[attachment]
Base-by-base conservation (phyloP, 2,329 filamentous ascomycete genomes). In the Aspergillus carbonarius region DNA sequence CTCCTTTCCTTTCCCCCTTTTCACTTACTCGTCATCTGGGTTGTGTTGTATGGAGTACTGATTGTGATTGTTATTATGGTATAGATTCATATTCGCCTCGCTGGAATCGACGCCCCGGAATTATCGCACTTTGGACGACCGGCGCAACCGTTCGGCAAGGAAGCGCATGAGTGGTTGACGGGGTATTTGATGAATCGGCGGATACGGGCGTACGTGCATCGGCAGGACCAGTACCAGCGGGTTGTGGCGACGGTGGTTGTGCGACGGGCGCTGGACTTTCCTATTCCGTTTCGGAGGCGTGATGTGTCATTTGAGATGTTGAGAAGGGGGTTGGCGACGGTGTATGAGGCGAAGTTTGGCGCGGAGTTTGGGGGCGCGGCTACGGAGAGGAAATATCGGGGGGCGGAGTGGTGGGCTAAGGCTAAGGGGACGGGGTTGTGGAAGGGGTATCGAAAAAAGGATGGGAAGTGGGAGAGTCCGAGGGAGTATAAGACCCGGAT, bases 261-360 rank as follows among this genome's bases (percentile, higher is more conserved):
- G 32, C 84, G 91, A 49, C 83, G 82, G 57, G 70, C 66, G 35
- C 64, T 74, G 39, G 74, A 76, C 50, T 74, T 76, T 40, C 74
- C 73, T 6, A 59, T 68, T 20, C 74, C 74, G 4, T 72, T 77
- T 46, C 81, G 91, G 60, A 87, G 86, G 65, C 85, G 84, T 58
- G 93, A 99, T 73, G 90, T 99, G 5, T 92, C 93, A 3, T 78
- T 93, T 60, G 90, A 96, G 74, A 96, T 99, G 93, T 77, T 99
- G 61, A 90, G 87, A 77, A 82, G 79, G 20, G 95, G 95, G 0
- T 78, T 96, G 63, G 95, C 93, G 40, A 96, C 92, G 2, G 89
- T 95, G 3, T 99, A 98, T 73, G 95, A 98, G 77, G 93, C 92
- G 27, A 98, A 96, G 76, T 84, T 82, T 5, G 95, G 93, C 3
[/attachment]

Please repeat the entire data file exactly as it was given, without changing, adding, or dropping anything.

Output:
Base-by-base conservation (phyloP, 2,329 filamentous ascomycete genomes). In the Aspergillus carbonarius region DNA sequence CTCCTTTCCTTTCCCCCTTTTCACTTACTCGTCATCTGGGTTGTGTTGTATGGAGTACTGATTGTGATTGTTATTATGGTATAGATTCATATTCGCCTCGCTGGAATCGACGCCCCGGAATTATCGCACTTTGGACGACCGGCGCAACCGTTCGGCAAGGAAGCGCATGAGTGGTTGACGGGGTATTTGATGAATCGGCGGATACGGGCGTACGTGCATCGGCAGGACCAGTACCAGCGGGTTGTGGCGACGGTGGTTGTGCGACGGGCGCTGGACTTTCCTATTCCGTTTCGGAGGCGTGATGTGTCATTTGAGATGTTGAGAAGGGGGTTGGCGACGGTGTATGAGGCGAAGTTTGGCGCGGAGTTTGGGGGCGCGGCTACGGAGAGGAAATATCGGGGGGCGGAGTGGTGGGCTAAGGCTAAGGGGACGGGGTTGTGGAAGGGGTATCGAAAAAAGGATGGGAAGTGGGAGAGTCCGAGGGAGTATAAGACCCGGAT, bases 261-360 rank as follows among this genome's bases (percentile, higher is more conserved):
- G 32, C 84, G 91, A 49, C 83, G 82, G 57, G 70, C 66, G 35
- C 64, T 74, G 39, G 74, A 76, C 50, T 74, T 76, T 40, C 74
- C 73, T 6, A 59, T 68, T 20, C 74, C 74, G 4, T 72, T 77
- T 46, C 81, G 91, G 60, A 87, G 86, G 65, C 85, G 84, T 58
- G 93, A 99, T 73, G 90, T 99, G 5, T 92, C 93, A 3, T 78
- T 93, T 60, G 90, A 96, G 74, A 96, T 99, G 93, T 77, T 99
- G 61, A 90, G 87, A 77, A 82, G 79, G 20, G 95, G 95, G 0
- T 78, T 96, G 63, G 95, C 93, G 40, A 96, C 92, G 2, G 89
- T 95, G 3, T 99, A 98, T 73, G 95, A 98, G 77, G 93, C 92
- G 27, A 98, A 96, G 76, T 84, T 82, T 5, G 95, G 93, C 3